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The Discreet Charm of the (Chilean) Bourgeoisie

April 16, 1997

Chile's capital, Santiago, has been hot and dry for weeks and is choking in a white haze of exhaust and construction dust. It is a city of five million, in which it seems that everything is being torn down or built up, or is about to be. Recently I went with a Chilean friend to see the hole in the ground where, just before the summer vacation, an old and cherished house of his had stood. An expensive apartment building will now rise in its place. Of the five houses my friend has inhabited in his adult life, three have disappeared. This last one was old, small, spontaneous, and rented. Before he moved out he went through it from front to back, taking pictures every ten feet to record its charms. Already he had watched the street being destroyed as a row of balconied high-rises rose back-to-back across the way. In a larger sense he now regrets that so little of the city's five-hundred-year history has been preserved, and that Santiagans do not value their public spaces. He knows a poet who says it is the frequent earthquakes that have erased Santiagans' memory and taught them not to care.

But something else is happening here. Chileans feel that they may finally have emerged from their troubled past, and in their eagerness and relief they want to move quickly forward. It is Chile's successful economy that propels them: for about ten years now it has offered the poor a better sort of shantytown and the middle class a chance truly to succeed. Like modern Americans, Chileans now measure success in unintentional opposition to their communities -- with quiet cars and spacious houses and gardens walled in like little paradises. The wealthier new parts of Santiago have come to look like those of Los Angeles. I recently took a walk through one of them, and thought that the process works the other way, too -- that Los Angeles has come to look like Santiago. Whether in California or Chile, the ease of tree-shaded streets does not mask people's isolation, their overblown fear of crime, their burglar alarms and private patrols.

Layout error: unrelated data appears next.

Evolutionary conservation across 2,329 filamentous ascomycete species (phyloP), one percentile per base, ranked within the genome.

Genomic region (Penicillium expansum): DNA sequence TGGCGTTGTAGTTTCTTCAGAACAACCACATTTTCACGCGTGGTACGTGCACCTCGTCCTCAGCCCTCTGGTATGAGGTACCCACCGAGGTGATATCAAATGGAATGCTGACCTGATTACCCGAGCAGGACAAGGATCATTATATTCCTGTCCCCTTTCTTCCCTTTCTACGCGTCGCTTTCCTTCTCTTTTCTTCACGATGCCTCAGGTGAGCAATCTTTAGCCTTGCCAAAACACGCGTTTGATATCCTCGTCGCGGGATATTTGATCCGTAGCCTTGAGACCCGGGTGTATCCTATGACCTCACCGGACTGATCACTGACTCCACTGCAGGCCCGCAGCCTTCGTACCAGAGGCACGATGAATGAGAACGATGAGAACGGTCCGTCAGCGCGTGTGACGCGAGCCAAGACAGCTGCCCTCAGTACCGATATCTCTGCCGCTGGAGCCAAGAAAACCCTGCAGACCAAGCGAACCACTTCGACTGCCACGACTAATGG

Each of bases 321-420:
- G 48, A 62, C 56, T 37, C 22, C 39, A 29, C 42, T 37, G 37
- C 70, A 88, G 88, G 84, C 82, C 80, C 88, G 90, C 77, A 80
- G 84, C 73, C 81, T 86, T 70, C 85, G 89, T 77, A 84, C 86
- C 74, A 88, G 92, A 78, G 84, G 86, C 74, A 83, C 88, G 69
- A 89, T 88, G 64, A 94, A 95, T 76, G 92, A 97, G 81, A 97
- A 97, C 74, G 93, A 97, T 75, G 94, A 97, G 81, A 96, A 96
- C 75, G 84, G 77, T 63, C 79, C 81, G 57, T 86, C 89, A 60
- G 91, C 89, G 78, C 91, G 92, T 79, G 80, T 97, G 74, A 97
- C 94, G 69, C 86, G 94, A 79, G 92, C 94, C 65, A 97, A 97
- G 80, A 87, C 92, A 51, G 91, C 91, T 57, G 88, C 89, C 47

Chileans, of course, have more recent reasons than we to fear social collapse. Beneath their economic success lies an informal pact to put the country's near-fatal disagreements aside and not to dwell on the terrors and killings of the past. Even among the enfranchised middle and upper classes voter participation in the new democracy is low -- which may be a good thing, a move away from the all-inclusive politics of civil war. Children no longer fight in the schools over their parents' ideologies. Chilean politics have become so muted that even the government seems reluctant to engage in them. The current idea is to let technocrats rule. People want to get on with their lives, make money, and be left alone. This, more than the history of earthquakes, is why people do not care about the public spaces of Santiago: public space is political space, and Chileans have had enough of that for a while. What now seems to matter is shopping space.